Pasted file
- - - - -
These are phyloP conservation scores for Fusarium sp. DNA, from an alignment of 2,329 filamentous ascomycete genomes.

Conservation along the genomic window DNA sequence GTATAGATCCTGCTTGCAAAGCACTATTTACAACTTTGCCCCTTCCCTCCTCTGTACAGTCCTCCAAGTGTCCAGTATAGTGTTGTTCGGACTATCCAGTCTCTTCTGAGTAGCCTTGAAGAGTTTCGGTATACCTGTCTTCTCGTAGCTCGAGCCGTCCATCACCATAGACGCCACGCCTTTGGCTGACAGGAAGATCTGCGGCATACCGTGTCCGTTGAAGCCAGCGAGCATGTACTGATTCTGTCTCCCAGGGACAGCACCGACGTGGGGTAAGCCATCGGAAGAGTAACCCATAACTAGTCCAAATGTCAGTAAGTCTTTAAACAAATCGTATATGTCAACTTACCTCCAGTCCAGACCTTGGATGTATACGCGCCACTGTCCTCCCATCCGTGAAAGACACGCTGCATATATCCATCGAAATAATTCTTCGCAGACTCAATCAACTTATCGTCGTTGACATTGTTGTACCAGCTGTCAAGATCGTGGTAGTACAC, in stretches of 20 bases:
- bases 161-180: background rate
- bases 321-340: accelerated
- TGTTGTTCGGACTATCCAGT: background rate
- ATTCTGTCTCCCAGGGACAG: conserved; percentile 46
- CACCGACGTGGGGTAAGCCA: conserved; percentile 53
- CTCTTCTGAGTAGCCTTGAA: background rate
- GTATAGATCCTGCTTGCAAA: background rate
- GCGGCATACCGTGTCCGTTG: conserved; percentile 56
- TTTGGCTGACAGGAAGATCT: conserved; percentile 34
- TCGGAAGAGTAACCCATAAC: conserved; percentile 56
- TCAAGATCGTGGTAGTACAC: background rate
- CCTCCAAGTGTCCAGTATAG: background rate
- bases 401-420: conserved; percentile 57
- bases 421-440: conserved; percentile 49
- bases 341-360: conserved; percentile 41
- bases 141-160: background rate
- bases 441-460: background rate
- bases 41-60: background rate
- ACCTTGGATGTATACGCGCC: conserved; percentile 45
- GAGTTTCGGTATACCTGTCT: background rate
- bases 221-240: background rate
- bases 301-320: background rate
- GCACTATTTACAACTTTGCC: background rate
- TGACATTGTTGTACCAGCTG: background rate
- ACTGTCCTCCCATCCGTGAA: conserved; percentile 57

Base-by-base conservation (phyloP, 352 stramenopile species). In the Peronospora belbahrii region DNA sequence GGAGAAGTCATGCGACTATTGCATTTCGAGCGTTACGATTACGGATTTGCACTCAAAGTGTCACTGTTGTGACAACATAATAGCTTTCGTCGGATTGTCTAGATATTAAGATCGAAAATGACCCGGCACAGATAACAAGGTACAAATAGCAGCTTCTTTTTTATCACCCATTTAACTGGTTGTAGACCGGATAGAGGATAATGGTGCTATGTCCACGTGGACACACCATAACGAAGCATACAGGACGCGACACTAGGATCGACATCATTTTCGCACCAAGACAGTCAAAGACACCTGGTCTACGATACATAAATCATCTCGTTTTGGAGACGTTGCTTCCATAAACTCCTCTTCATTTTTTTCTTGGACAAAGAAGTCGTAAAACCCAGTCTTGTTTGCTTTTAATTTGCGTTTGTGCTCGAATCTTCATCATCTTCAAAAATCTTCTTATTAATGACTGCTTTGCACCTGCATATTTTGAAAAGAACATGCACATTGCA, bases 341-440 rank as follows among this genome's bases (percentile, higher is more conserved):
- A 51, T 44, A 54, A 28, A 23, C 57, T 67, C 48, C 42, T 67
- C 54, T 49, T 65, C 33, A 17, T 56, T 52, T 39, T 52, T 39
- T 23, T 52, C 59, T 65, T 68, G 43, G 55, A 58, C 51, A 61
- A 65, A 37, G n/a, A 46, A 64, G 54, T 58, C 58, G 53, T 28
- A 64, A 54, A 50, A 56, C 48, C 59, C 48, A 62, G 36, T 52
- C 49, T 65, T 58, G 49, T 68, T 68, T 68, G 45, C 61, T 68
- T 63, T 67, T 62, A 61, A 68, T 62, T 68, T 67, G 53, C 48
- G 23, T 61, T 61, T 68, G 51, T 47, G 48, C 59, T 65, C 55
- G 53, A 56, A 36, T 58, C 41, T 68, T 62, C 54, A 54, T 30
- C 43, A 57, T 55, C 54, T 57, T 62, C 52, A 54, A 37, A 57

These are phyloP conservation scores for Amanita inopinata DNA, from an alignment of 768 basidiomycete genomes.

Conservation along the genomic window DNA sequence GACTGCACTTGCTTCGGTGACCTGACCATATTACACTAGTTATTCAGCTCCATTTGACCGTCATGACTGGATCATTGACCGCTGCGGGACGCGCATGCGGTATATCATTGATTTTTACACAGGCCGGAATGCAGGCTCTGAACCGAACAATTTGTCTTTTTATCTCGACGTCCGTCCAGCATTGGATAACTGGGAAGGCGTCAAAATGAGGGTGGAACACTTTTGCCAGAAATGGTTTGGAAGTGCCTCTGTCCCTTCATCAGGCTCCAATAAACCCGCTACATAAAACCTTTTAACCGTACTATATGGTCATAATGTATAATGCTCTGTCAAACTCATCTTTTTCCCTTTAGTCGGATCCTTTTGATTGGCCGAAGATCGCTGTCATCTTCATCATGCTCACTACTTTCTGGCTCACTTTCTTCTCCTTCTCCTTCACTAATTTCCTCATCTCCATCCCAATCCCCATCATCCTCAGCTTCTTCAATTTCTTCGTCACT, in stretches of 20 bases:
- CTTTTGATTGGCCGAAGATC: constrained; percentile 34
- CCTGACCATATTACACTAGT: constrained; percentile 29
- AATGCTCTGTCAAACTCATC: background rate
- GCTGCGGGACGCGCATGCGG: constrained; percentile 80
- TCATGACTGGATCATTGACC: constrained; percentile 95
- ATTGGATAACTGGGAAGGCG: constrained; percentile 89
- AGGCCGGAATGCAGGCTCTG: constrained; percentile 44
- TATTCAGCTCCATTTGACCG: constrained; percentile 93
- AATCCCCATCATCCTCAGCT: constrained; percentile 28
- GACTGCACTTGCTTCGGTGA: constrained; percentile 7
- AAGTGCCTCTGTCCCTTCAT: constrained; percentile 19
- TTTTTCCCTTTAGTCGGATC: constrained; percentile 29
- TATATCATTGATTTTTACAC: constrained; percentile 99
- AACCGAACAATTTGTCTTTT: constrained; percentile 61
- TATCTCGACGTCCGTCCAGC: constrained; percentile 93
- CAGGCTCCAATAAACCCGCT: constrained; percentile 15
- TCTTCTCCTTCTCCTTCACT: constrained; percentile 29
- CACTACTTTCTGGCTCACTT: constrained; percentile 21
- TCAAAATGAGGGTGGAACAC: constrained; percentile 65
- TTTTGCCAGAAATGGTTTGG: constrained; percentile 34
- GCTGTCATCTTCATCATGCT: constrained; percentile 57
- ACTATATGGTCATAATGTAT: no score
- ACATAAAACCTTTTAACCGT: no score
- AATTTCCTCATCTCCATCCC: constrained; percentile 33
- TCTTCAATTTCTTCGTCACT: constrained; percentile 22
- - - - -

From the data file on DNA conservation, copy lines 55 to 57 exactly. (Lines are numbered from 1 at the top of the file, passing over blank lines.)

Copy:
- TATCTCGACGTCCGTCCAGC: constrained; percentile 93
- CAGGCTCCAATAAACCCGCT: constrained; percentile 15
- TCTTCTCCTTCTCCTTCACT: constrained; percentile 29